Ben Earle and Crissie Rhodes make up The Shires, a country duo who have found moderate success in the radio space left in-between Lady Antebellum albums. Their first full-length release, Brave (2015), was well-received commercially, and their second, My Universe (2016), followed suit. Which would all be relatively uninteresting – aside from the fact that they’re British. In fact, they’re the first British band to be signed to a major Nashville label, one of the markers of country music authenticity if ever there was one, even if the above success was largely British-borne.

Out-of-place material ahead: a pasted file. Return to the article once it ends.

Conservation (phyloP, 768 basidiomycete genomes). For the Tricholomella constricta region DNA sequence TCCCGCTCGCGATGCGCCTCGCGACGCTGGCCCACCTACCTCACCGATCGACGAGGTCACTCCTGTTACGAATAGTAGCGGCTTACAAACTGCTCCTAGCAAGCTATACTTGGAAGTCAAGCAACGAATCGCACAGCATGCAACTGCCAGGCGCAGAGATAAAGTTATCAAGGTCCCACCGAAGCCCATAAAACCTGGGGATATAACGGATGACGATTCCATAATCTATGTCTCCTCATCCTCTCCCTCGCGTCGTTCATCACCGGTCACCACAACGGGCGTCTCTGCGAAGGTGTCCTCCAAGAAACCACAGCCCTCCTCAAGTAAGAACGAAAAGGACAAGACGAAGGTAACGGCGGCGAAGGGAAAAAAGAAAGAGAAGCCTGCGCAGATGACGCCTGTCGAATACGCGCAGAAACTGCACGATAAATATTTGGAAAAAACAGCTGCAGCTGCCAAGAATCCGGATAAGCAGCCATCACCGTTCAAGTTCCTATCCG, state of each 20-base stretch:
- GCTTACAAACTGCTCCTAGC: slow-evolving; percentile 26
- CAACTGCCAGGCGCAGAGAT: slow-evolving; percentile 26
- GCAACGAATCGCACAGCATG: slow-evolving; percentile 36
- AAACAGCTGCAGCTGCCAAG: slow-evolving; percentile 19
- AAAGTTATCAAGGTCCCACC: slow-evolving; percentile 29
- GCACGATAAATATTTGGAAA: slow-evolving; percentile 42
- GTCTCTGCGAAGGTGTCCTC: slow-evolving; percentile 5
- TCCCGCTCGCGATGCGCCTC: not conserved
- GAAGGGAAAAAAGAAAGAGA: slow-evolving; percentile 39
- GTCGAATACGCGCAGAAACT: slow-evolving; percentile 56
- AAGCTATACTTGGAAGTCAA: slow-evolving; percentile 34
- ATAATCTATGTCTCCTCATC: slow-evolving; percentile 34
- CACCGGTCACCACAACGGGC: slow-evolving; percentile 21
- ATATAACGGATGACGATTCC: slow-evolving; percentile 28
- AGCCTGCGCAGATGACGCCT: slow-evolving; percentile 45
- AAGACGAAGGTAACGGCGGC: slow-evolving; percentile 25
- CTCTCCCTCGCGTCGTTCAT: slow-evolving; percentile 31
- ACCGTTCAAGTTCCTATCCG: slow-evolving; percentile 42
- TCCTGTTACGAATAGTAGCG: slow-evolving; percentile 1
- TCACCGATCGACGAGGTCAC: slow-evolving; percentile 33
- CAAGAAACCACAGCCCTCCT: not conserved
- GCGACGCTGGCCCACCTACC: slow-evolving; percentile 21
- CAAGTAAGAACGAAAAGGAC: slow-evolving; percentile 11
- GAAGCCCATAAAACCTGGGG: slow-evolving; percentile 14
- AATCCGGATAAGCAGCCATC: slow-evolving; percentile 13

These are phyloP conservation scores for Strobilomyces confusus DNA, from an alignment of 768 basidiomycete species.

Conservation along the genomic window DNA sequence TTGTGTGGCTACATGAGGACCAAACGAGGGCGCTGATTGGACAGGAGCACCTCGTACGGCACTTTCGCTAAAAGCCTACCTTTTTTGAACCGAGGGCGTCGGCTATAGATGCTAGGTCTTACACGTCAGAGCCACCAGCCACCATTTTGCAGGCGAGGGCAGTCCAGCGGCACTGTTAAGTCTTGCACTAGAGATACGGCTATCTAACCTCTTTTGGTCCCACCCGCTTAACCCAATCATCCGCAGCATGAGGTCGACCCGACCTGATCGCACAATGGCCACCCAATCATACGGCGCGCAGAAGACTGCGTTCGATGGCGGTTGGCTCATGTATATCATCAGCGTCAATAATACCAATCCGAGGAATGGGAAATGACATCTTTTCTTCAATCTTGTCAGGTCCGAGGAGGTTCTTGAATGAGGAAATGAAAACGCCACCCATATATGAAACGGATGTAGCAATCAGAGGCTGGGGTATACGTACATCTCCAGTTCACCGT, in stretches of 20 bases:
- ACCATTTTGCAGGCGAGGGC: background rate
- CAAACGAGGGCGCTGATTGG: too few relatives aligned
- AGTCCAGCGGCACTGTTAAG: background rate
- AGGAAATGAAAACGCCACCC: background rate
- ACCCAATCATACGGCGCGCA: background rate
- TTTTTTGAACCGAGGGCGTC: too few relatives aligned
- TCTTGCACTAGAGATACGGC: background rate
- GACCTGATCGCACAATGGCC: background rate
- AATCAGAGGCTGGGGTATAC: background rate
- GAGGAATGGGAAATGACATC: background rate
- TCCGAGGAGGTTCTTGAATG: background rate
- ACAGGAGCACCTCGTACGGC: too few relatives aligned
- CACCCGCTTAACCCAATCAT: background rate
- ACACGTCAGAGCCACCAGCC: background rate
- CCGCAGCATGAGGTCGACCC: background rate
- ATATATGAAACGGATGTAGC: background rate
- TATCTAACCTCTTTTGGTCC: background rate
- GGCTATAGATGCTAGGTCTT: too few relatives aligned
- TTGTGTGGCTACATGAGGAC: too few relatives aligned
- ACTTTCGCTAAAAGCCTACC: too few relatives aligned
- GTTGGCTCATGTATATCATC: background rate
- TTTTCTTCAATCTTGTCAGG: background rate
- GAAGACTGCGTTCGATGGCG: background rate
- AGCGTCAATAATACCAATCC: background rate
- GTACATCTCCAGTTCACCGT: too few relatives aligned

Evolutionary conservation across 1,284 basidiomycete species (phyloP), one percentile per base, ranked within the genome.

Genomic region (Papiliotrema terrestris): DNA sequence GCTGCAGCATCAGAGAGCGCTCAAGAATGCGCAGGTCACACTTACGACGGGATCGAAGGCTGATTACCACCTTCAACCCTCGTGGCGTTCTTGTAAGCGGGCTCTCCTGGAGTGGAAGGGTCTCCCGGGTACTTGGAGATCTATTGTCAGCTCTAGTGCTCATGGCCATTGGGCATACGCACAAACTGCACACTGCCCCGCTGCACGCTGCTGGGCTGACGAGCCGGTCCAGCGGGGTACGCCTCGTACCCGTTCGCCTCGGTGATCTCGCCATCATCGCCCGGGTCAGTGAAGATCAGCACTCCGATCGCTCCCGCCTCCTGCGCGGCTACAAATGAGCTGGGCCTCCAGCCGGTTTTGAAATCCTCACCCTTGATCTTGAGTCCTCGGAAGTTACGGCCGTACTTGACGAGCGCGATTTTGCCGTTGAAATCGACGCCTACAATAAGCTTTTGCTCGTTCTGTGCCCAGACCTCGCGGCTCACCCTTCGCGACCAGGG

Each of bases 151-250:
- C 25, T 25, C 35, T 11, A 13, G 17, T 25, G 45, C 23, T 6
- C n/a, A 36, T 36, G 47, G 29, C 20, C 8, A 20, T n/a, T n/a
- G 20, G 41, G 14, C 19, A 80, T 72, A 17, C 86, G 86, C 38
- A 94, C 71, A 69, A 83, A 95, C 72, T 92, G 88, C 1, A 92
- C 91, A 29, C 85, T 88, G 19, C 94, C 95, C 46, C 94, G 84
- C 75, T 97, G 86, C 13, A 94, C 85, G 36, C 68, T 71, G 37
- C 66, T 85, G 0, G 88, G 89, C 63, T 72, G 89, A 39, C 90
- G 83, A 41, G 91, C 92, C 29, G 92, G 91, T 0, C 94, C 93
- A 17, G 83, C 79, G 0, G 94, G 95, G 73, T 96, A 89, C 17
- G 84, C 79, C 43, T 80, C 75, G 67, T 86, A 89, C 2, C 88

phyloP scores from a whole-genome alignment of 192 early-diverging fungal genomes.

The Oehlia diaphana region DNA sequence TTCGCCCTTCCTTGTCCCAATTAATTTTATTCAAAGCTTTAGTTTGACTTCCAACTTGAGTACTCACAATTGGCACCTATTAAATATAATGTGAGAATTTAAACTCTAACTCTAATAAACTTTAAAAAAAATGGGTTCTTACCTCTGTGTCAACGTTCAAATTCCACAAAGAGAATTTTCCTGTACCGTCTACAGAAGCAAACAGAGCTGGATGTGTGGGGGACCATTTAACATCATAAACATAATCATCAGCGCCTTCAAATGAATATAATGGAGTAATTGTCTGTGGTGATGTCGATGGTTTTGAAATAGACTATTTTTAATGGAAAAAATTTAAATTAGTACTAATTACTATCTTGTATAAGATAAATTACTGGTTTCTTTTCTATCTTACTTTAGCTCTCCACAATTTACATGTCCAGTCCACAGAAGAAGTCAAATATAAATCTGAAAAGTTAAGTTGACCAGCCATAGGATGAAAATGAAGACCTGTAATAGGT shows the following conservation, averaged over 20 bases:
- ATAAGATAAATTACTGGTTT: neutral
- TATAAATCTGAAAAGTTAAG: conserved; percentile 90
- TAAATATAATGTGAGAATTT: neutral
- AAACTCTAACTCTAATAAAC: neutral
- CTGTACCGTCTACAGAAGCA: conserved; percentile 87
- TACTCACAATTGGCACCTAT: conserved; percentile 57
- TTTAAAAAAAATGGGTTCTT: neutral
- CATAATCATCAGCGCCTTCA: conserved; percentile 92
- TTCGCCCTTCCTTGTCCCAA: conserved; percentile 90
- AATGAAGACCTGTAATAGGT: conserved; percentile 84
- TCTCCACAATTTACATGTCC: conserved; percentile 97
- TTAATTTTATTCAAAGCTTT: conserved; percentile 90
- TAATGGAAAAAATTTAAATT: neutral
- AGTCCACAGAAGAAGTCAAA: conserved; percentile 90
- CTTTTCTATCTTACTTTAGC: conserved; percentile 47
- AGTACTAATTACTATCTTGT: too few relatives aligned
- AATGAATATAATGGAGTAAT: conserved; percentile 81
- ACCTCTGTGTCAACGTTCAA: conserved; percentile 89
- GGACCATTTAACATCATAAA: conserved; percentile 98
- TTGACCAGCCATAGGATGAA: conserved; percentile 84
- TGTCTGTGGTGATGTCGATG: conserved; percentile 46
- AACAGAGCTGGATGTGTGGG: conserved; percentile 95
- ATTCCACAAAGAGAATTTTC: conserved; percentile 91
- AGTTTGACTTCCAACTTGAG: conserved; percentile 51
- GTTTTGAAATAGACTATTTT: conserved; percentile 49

This transatlantic ambivalence poses some problems for The Shires. The country genre may not be exclusively American – Keith Urban, one of country’s greatest stars, was born in New Zealand. However, the iconography of both so many “classic” country subgenres and contemporary bro-country acts like Florida Georgia Line put forward a vision of the American South: Cadillacs, cold beers, an elusive Southern belle body, and so on. These symbols are regionally specific, and imagine a Southern nationality that differentiates itself from that of the Northern United States. In turn, this stereotypically conservative-voting region charges country lyrics with a political currency. Country music thus often demarcates a Southern conservatism – whether or not those living in the actually extremely varied American South reckon it an accurate representation of their culture, or even like country music at all. Some other symbols are more obvious: country’s go-to of working-class farmers and their tractors taps into the history of the South’s agricultural economy and, by extension, the fraught racial tensions – or outright racism – that followed the Civil War. The projection of a specific sense of “Southernness” in country music is a nationalistic challenge to the legacy of reunification.